Farm Horizons, May 2005

Cows are inspiration for local artist Bonnie Mohr

By Heidi Stutelberg
Correspondent

“I’ve milked them, I’ve shown them, I’ve been around them my whole life.”

That seems to sum up the inspiration for talented artist Bonnie Mohr about the focus of her art: cows.

A self-taught artist, Mohr embraces the life and the hard work of a dairy farm, while she paints her favorite breed, the Holstein, as well as other agricultural scenes.

Mohr grew up on a dairy farm near Gibbon, being one of eight children.

“I never guessed when I spent all those hours working with our cows as a girl, that one day, I would be painting them on a canvas,” stated Mohr.

She and her husband, John, along with five children ranging in ages from 5 to 14, and a few hired hands raise Holstein dairy cows on their farm six miles north of Glencoe.

From her second-floor art studio in their home, Mohr’s view of their dairy farm and cows grazing in the pasture have been inspiring her to create peaceful countryside scenes and farm animal portraits since 1988. “The majority of my painting material is in my backyard,” Mohr said.

When Mohr is working on a painting in her studio, her children will join her from time to time, and work on their creative projects.

Painting with oil paints, Mohr has earned a reputation as America’s eminent bovine painter, due in large part, to her painstaking attention to detail.  

Her artwork continues to meet the demanding standards established by experienced industry people, as well as the discerning eye of the knowledgeable art collector.

Mohr wrote the following excerpt for a print released last fall titled, “Celebration of Cows.” It expresses her feelings as to why the Mohrs raise cows and love the life of dairying.

“It began when we were young. It began with our first calf.  Ideas and inspirations of owning our own cows grew. We grew, too.

“We began to dream of breeding, owning, and showing the champion, the best of the best. Dairying became our way of life. Cows are the cornerstones of our business.

“We care for them, we milk them, we get kicked by them, we fit them, we chase them, we judge them, we show them, we love these awesome creatures. It is a story that we live, because it is who we are.

“We embrace the hard work, and endure low milk prices and rained-on hay because we have the passion and stamina to be part of the best industry in the world. The influence of our cows has given us more joy in life than we ever dreamed possible.”

“My work reflects the simple pleasures in life. The sweet clover scent of summer pastures in June, the black and white pattern of Holstein cows against the early morning sun, bonding between a mother and newborn babies. My work is who I am,” wrote Mohr about her oil paintings.

Before she begins to paint, Mohr has a strong vision. The painting starts with a sketch.

“It takes a lot of hard work to make it happen,” Mohr commented. A painting may take anywhere from one to six weeks to complete, depending on its size and detail.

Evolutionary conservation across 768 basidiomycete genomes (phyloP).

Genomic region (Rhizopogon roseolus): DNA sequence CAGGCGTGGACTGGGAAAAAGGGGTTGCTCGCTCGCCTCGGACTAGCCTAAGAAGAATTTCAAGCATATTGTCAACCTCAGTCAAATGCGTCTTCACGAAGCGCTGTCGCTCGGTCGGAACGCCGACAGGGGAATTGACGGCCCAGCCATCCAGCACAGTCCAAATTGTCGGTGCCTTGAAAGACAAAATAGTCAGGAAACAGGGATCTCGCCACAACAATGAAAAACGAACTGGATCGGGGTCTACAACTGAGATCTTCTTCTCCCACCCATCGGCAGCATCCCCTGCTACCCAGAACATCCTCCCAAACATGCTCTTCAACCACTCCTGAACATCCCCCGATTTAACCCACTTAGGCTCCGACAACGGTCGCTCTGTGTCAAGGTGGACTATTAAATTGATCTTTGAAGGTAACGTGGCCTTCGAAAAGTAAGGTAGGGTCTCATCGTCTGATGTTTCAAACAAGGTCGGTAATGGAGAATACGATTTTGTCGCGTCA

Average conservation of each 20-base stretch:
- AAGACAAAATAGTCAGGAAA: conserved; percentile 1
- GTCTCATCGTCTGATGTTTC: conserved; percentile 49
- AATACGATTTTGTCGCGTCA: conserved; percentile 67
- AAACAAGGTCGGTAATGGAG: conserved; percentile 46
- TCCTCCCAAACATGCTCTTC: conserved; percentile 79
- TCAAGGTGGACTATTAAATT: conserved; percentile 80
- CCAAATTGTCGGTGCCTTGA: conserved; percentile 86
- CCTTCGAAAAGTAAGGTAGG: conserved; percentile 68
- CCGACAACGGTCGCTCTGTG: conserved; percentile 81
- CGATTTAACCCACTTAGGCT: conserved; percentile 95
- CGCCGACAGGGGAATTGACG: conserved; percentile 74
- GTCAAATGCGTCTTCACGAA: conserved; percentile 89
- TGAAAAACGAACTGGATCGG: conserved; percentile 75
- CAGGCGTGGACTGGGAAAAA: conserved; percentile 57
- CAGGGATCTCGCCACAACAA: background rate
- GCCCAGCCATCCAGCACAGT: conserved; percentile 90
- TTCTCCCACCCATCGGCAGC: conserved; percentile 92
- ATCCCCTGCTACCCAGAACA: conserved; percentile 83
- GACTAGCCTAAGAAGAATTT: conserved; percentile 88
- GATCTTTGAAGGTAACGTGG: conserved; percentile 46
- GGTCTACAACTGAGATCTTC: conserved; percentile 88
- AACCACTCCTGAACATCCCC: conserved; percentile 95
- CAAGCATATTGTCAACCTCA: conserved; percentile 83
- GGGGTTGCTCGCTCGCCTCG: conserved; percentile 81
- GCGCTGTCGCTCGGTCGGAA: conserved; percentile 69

Never knowing if she’ll come across an inspiration for a future painting, Mohr often takes her camera along when leaving the farm.  “A lot of my paintings are a collage of many pictures,” said Mohr.  

She has been able to get pictures for reference while traveling around the United States, and when the family went to the Canadian Royal Winter Fair one year.

Mohr has completed commissioned paintings for many companies, organizations, and individuals such as, Purina Mills, 3M, Cargill, Select Sires, American Jersey Cattle Club, Pennsylvania Guernsey Breeders Association, Holstein Association, Inc., and Hansen BioSystems. Her images have also been licensed for use for Rosedale wall coverings and fabric, Dansbury Mint collector plates, and LBG Greeting cards.   

Her beautiful artwork has also been featured in publications such as Agri News, Farm and Ranch Living, Holstein World, Farm & Livestock Directory, Dairyman’s Digest, US Art, InformArt, Country Woman Magazine, Country, Hoard’s Dairyman, and Dairy Today.

Mohr’s prints are available signed and numbered, as artist proofs and in open editions.

At her store on the farm, many prints are sold with frames and with mats, ready-to-be-framed, in note card sets as well as in giclee (pronounced Gee-clay).  

A giclee is a high-resolution digital print which looks and feels like original art. Giclee prints are made on real artist materials, such as watercolor papers and canvas, being the closest option to an original.

Anyone interested in visiting the Bonnie Mohr Studio may call (320) 864-6642 or 800-264-6647 for directions. The studio/store is open Monday through Friday from 9 a.m. to 5 p.m.

Bonnie Mohr prints are sold in art galleries throughout the U.S. and through the Bonnie Mohr Studio.  

To view all of her work , visit her website at www.bonniemohr.com

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